This ought to be our prayer and confidence for our Bethany also. Not all of the things reported about our college’s future and student enrollment during the past year have sounded so very hopeful, even though we all must appreciate the bleak outlook which must sometimes appear for those who labor personally in its behalf. But the sun has been in the happy habit of rising after dark nights for many centuries now, and it shall continue. And that brighter sunrise is beginning to appear again as far as Bethany is concerned, for even the most gloomy soul ought to be cheered by the present promise of a fall enrollment this year decidedly up already! And when finances play such a big part of the picture in our Bethany attitude, what a cheering note that is!
Whether or not Bethany is needed is not debatable! It is a necessity for the spiritual life of our Synod in so many ways. Bethany’s doors have to swing open to any, and all, who desire good education and conservative Lutheran instruction. Our plans must be filled with a deeper realization of this, and in addition, with some plain old-fashioned, “horn-tooting,” personal campaigning for our college. God has provided the potential reward, but does not always reward before there has been labor.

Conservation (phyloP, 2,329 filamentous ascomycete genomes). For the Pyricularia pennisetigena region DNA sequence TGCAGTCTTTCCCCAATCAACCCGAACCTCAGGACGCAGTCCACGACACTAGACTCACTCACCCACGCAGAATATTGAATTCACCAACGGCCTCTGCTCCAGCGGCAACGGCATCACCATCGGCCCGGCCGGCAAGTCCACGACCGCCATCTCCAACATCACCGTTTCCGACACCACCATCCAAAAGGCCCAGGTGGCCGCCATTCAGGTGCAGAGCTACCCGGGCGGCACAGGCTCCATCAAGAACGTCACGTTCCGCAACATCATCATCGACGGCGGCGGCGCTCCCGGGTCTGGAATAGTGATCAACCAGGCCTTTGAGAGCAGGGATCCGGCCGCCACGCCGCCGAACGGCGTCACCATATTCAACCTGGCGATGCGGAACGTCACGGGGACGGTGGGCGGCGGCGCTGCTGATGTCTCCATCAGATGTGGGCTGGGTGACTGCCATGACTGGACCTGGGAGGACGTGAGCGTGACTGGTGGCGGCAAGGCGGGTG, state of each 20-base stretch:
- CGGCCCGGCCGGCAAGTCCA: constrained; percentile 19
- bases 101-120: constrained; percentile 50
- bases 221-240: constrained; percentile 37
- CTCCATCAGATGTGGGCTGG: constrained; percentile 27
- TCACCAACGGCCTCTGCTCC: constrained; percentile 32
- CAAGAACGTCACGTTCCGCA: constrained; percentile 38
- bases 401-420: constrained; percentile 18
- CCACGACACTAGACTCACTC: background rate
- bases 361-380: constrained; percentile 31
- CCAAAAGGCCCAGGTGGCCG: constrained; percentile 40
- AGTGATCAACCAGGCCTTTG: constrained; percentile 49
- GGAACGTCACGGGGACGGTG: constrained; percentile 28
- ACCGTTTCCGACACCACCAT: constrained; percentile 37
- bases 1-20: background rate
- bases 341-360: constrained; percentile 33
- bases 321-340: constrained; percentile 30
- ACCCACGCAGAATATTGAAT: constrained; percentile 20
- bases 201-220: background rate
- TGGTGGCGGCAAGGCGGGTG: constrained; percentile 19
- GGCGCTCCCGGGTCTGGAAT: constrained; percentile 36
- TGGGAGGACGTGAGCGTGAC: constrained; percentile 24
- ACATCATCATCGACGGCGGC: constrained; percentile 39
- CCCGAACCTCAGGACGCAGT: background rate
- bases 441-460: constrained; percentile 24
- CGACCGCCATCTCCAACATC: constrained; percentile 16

We ought to consider the latest developments and plans at our school as a big forward step. During the coming months we can be helped, instructed, and led, in knowledge and advancement of Bethany by one of our most familiar younger faces in the office of a public relations man. We ought to have confidence that before very long this special work will prove its worth, even though it will not be an easy work. But the sad truth is that we are too often afflicted with an ingrained suspicion and critical disposure toward things new or different. May God grant to those who pass among our congregations in behalf of Bethany a gratifying work-successful promotion of our school and its needs, and pleasant cooperation from all who can be of help.